At the same time, look for ways to introduce legit automation so that teams can push code, provision environments, access data, and generate docs. Sometimes this means you have to upgrade your technology (see tip #3) or use the APIs available in what you have in place.
#5 Adopt a release train model.
Tell me if this sounds familiar: you miss your ship date because the team didn't finish adding a particular piece of functionality. We've all been there. But what if your teams could ship what was ready, at a certain time? Why wait for a subset of features?
Enter "release trains." In this scenario, you have a regular rhythm for software delivery (weekly, quarterly, monthly), and nothing holds that up. Everyone knows the date, and whatever is shippable, gets shipped. Couldn't get something done in time? Wait for the next release. This sets expectations for developers and customers, while also encouraging product managers to scope small and decompose complex things.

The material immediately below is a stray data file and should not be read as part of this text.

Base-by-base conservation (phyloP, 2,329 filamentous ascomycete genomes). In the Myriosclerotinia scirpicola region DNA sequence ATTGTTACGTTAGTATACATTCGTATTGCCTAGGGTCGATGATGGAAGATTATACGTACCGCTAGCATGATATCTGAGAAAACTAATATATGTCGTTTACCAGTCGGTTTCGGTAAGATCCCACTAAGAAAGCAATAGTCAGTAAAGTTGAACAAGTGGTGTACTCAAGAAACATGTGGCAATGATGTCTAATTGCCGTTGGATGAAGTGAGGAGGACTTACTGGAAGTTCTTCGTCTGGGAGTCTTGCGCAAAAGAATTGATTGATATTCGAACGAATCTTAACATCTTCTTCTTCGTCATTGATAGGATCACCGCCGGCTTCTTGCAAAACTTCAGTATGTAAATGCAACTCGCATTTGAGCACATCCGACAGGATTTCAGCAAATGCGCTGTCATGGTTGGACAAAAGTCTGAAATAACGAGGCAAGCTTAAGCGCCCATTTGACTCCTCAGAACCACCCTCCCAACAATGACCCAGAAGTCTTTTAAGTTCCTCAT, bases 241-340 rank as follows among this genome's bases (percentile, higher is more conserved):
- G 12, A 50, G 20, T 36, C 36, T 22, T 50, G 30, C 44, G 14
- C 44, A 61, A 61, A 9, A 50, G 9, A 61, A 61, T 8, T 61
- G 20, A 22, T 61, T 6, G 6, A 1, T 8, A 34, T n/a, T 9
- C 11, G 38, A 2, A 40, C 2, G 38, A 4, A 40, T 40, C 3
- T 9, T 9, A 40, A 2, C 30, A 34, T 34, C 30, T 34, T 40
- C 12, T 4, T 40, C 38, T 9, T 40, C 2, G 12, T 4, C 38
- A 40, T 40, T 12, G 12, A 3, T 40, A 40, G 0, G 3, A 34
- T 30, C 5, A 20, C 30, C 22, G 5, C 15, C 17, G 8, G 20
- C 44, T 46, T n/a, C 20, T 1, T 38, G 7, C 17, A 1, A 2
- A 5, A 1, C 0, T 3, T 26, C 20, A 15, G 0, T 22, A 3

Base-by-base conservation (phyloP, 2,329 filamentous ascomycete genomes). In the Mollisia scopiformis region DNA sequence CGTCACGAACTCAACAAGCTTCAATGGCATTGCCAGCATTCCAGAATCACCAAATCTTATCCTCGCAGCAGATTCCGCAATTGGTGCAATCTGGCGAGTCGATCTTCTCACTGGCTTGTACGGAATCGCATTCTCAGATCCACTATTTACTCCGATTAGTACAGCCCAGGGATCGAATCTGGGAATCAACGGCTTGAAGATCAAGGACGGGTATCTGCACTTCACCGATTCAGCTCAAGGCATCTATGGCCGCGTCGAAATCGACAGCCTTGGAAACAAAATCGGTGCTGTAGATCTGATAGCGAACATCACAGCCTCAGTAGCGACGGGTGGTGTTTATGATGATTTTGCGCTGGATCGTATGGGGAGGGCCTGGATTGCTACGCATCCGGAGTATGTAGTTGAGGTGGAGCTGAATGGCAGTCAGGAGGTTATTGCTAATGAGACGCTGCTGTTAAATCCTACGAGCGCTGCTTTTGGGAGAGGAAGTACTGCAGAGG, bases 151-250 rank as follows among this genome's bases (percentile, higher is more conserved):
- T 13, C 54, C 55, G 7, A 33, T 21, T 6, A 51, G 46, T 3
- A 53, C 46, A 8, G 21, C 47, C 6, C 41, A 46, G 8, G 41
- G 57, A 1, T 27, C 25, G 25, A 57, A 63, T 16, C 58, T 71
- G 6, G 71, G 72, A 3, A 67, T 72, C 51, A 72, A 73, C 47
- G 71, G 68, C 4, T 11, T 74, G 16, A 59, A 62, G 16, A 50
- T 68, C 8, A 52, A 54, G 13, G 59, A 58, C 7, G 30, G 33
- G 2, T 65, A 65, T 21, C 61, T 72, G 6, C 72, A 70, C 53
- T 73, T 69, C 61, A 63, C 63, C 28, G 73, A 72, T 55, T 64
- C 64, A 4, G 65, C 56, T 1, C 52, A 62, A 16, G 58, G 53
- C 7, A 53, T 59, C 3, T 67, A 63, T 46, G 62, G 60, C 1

Around a year ago, we struggled to ship Pivotal Cloud Foundry on a consistent rhythm. The product leadership folks decided to adopt a release train model and ship whatever software was ready at the time. The result? We've hit our targets for six straight quarters.
This model may challenge how you do long-term planning or marketing. But that's worth it to get product in the hands of your customers faster.
If you're working at a Fortune 500 enterprise, you probably have significantly more developers on staff than Pivotal does. You should be able to out-ship us. Nothing prevents you from adopting the practices above, and improving your delivery velocity. That means faster feedback. And that means that you're more responsive to customers and delighting them with valuable experiences.
Does this sound good to you? Ping us and ask for help modeling your core value streams, and building the discipline to ship great software, constantly. It'll revitalize your business.